Agent of change

Why is there unseemly haste and determination to amend the law? Some feel that it is because the RTI helped with the cross-verification of the affidavits of powerful electoral candidates with official documents and certain Information Commissioners having ruled in favour of disclosure. It is unlikely to be a set of instances but more the fact that the RTI is a constant challenge to the misuse of power. In a country where the rule of law hangs by a slender thread and corruption and the arbitrary use of power is a daily norm, the RTI has resulted in a fundamental shift — empowering a citizen’s access to power and decision-making. It has been a lifeline for many of the 40 to 60 lakh ordinary users, many of them for survival. It has also been a threat to arbitrariness, privilege, and corrupt governance. More than 80 RTI users have been murdered because their courage and determination using the RTI was a challenge to unaccountable power.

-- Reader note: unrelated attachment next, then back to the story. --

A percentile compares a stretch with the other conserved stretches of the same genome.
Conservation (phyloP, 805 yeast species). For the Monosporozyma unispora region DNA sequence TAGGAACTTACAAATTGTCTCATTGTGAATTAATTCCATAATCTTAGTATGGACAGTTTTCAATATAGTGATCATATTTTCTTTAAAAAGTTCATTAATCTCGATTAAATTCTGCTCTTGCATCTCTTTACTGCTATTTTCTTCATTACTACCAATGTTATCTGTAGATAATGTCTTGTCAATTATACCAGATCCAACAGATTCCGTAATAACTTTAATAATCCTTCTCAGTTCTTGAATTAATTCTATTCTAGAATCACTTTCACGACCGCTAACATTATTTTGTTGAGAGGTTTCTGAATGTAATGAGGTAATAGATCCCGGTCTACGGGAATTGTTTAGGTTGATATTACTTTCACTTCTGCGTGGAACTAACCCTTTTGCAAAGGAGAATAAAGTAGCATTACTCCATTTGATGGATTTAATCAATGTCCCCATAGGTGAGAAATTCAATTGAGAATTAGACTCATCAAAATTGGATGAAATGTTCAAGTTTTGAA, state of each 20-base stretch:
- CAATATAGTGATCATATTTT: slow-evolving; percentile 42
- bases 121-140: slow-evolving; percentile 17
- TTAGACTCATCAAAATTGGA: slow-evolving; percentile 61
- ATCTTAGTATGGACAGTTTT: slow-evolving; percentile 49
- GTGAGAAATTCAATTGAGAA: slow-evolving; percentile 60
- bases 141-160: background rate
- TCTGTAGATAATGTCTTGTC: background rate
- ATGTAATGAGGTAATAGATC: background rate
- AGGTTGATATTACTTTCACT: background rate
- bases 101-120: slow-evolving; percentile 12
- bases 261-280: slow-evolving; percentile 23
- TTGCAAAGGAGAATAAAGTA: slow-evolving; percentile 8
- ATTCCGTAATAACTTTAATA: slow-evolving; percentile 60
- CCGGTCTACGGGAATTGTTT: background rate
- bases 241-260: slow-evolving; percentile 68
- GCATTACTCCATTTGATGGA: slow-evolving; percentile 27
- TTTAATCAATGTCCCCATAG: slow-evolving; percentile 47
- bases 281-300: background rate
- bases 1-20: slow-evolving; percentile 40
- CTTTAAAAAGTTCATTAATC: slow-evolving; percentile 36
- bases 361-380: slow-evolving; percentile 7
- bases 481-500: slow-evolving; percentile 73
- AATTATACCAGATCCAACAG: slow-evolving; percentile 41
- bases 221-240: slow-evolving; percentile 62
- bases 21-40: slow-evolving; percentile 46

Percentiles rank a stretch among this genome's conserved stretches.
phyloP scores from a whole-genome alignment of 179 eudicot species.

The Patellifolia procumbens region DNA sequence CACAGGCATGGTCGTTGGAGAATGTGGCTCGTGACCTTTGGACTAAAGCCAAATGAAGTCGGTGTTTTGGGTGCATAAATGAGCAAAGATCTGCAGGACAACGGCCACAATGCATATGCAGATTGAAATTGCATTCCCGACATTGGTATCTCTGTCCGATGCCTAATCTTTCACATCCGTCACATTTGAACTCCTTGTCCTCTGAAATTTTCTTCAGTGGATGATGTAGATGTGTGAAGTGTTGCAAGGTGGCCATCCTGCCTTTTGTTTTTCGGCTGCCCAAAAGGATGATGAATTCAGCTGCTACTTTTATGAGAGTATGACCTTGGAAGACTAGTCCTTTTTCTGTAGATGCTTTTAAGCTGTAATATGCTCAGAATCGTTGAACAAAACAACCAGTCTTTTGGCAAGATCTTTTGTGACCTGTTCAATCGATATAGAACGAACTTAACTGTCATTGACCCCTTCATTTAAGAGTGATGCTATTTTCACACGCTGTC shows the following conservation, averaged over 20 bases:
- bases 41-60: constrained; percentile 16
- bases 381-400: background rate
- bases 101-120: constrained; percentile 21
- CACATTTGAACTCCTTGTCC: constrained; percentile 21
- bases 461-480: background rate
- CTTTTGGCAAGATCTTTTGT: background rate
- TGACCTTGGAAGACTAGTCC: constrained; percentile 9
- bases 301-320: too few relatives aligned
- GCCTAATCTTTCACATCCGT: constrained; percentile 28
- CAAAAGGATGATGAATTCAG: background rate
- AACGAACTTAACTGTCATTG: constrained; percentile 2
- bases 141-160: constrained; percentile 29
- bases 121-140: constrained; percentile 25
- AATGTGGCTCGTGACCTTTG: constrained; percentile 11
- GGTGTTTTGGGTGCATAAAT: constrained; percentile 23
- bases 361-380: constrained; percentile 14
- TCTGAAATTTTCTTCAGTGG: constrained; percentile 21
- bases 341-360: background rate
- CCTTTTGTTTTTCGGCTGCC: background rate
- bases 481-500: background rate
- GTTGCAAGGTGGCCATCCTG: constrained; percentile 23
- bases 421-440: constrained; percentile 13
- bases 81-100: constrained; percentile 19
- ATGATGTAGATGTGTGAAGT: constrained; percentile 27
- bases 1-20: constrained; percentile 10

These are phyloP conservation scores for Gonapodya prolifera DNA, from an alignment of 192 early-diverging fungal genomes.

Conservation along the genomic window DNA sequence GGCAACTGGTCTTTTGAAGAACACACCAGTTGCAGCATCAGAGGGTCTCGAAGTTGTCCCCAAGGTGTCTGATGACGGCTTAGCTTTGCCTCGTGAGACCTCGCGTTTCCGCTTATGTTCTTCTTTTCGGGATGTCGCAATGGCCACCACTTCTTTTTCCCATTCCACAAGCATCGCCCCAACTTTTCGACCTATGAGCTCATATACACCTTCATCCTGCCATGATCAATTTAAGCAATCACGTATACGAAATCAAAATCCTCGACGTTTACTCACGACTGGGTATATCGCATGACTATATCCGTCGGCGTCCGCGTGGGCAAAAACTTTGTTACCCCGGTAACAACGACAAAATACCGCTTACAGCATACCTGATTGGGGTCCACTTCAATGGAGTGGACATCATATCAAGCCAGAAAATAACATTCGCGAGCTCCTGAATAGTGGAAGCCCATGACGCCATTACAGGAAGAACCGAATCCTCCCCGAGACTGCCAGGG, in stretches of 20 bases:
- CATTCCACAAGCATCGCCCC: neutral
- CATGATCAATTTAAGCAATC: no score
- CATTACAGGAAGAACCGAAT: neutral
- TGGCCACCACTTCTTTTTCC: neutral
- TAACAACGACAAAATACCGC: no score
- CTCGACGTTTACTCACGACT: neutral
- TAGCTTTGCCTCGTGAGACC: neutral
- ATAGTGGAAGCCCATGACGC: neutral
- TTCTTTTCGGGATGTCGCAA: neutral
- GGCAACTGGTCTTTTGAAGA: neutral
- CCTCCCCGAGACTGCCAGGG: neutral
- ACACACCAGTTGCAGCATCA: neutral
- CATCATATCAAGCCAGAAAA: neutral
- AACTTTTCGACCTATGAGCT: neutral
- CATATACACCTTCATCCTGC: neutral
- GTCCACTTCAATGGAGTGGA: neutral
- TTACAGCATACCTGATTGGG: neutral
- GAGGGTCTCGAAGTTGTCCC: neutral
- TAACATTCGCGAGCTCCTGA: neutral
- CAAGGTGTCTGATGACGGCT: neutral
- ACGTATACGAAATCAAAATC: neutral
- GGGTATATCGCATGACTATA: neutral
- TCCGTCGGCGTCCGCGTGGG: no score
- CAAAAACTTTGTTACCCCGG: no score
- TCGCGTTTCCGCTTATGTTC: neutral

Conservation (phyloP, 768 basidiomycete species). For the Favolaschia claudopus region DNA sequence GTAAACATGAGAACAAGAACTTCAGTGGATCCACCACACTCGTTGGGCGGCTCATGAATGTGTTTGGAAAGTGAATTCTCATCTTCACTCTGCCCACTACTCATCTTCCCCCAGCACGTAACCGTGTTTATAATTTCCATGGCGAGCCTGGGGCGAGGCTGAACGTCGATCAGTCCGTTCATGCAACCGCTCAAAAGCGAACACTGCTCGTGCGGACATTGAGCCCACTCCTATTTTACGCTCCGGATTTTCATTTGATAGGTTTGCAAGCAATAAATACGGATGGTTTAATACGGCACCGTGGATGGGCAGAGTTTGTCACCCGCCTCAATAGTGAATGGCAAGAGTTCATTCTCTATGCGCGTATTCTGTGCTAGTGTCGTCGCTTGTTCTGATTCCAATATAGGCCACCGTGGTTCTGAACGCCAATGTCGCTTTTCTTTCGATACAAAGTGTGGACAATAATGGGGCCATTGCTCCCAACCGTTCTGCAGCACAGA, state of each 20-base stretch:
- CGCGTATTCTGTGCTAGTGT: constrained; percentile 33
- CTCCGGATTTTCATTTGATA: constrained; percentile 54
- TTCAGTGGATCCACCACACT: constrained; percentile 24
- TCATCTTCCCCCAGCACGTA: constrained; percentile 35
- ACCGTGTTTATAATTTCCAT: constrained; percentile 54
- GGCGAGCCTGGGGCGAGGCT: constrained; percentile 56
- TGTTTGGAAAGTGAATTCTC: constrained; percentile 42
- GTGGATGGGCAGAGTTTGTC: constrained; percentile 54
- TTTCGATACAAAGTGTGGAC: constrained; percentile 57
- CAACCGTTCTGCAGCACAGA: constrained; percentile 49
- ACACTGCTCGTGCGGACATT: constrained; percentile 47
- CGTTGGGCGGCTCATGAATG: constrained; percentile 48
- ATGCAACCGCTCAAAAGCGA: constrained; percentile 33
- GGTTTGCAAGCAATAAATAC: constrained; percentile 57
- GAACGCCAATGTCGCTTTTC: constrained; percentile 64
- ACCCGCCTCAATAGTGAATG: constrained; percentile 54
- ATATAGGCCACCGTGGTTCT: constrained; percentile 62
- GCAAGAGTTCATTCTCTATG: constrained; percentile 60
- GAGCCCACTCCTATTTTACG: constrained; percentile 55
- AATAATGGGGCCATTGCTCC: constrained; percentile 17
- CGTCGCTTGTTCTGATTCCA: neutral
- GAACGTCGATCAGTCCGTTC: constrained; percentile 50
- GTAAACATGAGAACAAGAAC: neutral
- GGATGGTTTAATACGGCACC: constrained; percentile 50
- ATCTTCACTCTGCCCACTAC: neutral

The RTI has been used brilliantly and persistently to ask a million questions across the spectrum — from the village ration shop, the Reserve Bank of India, the Finance Ministry, on demonetisation, non-performing assets, the Rafale fighter aircraft deal, electoral bonds, unemployment figures, the appointment of the Central Vigilance Commissioner (CVC), Election Commissioners, and the (non)-appointment of the Information Commissioners themselves. The information related to decision-making at the highest level has in most cases eventually been accessed because of the independence and high status of the Information Commission. That is what the government is trying to amend.